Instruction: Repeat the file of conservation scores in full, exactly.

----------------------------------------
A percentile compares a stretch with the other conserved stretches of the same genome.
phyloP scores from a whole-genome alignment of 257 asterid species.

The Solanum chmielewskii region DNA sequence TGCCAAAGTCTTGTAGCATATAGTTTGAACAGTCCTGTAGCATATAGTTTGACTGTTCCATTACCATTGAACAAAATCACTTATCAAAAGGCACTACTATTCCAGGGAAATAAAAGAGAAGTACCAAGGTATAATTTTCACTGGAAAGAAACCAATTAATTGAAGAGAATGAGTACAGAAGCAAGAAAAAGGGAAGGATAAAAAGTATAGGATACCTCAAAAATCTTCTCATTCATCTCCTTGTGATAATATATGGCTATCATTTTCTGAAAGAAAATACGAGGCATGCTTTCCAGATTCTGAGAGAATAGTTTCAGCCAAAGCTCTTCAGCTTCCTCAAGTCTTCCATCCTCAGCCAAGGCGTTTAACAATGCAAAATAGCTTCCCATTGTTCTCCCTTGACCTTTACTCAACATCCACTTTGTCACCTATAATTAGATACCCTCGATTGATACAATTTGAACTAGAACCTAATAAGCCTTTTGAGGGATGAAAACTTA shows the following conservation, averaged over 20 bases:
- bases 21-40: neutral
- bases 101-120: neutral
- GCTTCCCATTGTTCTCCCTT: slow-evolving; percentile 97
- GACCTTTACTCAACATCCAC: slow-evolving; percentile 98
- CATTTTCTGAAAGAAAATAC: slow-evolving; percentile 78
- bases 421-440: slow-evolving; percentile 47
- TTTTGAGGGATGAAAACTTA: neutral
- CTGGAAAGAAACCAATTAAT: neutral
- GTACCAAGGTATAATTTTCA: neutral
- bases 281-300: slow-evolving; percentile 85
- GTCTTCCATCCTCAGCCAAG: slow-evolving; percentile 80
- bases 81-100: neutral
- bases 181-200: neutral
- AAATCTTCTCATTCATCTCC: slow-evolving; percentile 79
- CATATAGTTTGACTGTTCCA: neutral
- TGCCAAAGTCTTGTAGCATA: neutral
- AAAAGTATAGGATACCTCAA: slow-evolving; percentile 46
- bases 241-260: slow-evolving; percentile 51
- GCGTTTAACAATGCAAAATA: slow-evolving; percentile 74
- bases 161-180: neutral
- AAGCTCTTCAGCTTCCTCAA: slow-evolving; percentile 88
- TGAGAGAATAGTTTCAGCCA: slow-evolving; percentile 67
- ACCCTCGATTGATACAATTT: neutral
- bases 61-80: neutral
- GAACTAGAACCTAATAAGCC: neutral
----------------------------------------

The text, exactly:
A percentile compares a stretch with the other conserved stretches of the same genome.
phyloP scores from a whole-genome alignment of 257 asterid species.

The Solanum chmielewskii region DNA sequence TGCCAAAGTCTTGTAGCATATAGTTTGAACAGTCCTGTAGCATATAGTTTGACTGTTCCATTACCATTGAACAAAATCACTTATCAAAAGGCACTACTATTCCAGGGAAATAAAAGAGAAGTACCAAGGTATAATTTTCACTGGAAAGAAACCAATTAATTGAAGAGAATGAGTACAGAAGCAAGAAAAAGGGAAGGATAAAAAGTATAGGATACCTCAAAAATCTTCTCATTCATCTCCTTGTGATAATATATGGCTATCATTTTCTGAAAGAAAATACGAGGCATGCTTTCCAGATTCTGAGAGAATAGTTTCAGCCAAAGCTCTTCAGCTTCCTCAAGTCTTCCATCCTCAGCCAAGGCGTTTAACAATGCAAAATAGCTTCCCATTGTTCTCCCTTGACCTTTACTCAACATCCACTTTGTCACCTATAATTAGATACCCTCGATTGATACAATTTGAACTAGAACCTAATAAGCCTTTTGAGGGATGAAAACTTA shows the following conservation, averaged over 20 bases:
- bases 21-40: neutral
- bases 101-120: neutral
- GCTTCCCATTGTTCTCCCTT: slow-evolving; percentile 97
- GACCTTTACTCAACATCCAC: slow-evolving; percentile 98
- CATTTTCTGAAAGAAAATAC: slow-evolving; percentile 78
- bases 421-440: slow-evolving; percentile 47
- TTTTGAGGGATGAAAACTTA: neutral
- CTGGAAAGAAACCAATTAAT: neutral
- GTACCAAGGTATAATTTTCA: neutral
- bases 281-300: slow-evolving; percentile 85
- GTCTTCCATCCTCAGCCAAG: slow-evolving; percentile 80
- bases 81-100: neutral
- bases 181-200: neutral
- AAATCTTCTCATTCATCTCC: slow-evolving; percentile 79
- CATATAGTTTGACTGTTCCA: neutral
- TGCCAAAGTCTTGTAGCATA: neutral
- AAAAGTATAGGATACCTCAA: slow-evolving; percentile 46
- bases 241-260: slow-evolving; percentile 51
- GCGTTTAACAATGCAAAATA: slow-evolving; percentile 74
- bases 161-180: neutral
- AAGCTCTTCAGCTTCCTCAA: slow-evolving; percentile 88
- TGAGAGAATAGTTTCAGCCA: slow-evolving; percentile 67
- ACCCTCGATTGATACAATTT: neutral
- bases 61-80: neutral
- GAACTAGAACCTAATAAGCC: neutral